The Website contained listing information and photographs from the MRIS database. The Website Operator had not obtained a license or permission from MRIS for the posting this information on the Website. When MRIS requested removal of this information, the Website Operator offered to enter into a licensing agreement with MRIS but did not stop its practice of using MRIS’s information.
MRIS rejected this offer and filed a lawsuit alleging copyright infringement and other claims arising from the alleged copyright infringement. MRIS sought a preliminary injunction from the court to prevent further unauthorized copying by the Website Operator.
The United States District Court for the District of Maryland, Southern Division, entered a preliminary injunction barring the Website Operator from using the MRIS’s copyrighted information. The court first looked at whether it could exercise jurisdiction over the Website Operator. A court can only exercise jurisdiction over an out-of-state entity if the state’s “long arm statute” allows for the exercise of jurisdiction and the exercise of jurisdiction does not violate the Constitution’s due process protections.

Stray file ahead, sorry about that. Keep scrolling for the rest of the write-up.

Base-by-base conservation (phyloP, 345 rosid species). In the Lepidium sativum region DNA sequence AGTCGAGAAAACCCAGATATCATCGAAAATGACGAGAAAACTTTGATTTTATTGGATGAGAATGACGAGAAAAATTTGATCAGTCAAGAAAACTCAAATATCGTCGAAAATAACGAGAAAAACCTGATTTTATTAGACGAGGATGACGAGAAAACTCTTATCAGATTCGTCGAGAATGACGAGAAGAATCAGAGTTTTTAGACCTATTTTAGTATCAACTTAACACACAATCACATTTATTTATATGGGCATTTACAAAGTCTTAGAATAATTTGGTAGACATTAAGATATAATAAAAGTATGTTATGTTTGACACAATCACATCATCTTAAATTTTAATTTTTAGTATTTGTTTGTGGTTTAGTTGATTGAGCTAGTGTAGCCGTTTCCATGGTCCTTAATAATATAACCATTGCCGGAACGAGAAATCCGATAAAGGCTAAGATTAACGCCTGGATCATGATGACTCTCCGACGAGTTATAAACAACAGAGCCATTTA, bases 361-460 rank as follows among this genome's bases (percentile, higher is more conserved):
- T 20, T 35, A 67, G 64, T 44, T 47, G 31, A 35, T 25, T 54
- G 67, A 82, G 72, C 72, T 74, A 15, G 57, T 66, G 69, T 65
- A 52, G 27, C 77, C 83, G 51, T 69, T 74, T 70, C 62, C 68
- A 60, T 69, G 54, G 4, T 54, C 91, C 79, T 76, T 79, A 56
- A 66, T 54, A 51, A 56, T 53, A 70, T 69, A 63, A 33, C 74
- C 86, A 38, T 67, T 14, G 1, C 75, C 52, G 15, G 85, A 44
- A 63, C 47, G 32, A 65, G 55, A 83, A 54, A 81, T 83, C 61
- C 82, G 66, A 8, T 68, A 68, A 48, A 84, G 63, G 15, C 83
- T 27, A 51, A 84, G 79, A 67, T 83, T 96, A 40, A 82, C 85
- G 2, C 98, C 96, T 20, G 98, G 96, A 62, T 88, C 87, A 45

The court found that it could exercise jurisdiction over the Website Operator. The Maryland statute allows courts to exercise jurisdiction over those conducting business in the state. The statute does not require the party conducting business to physically enter the state. The Website Operator lists properties in the state and works with Maryland real estate professionals on referrals. These activities clearly fall within the state’s long arm statute and do not offend the Constitution’s due process requirements. The court ruled that it had jurisdiction over the Website Operator.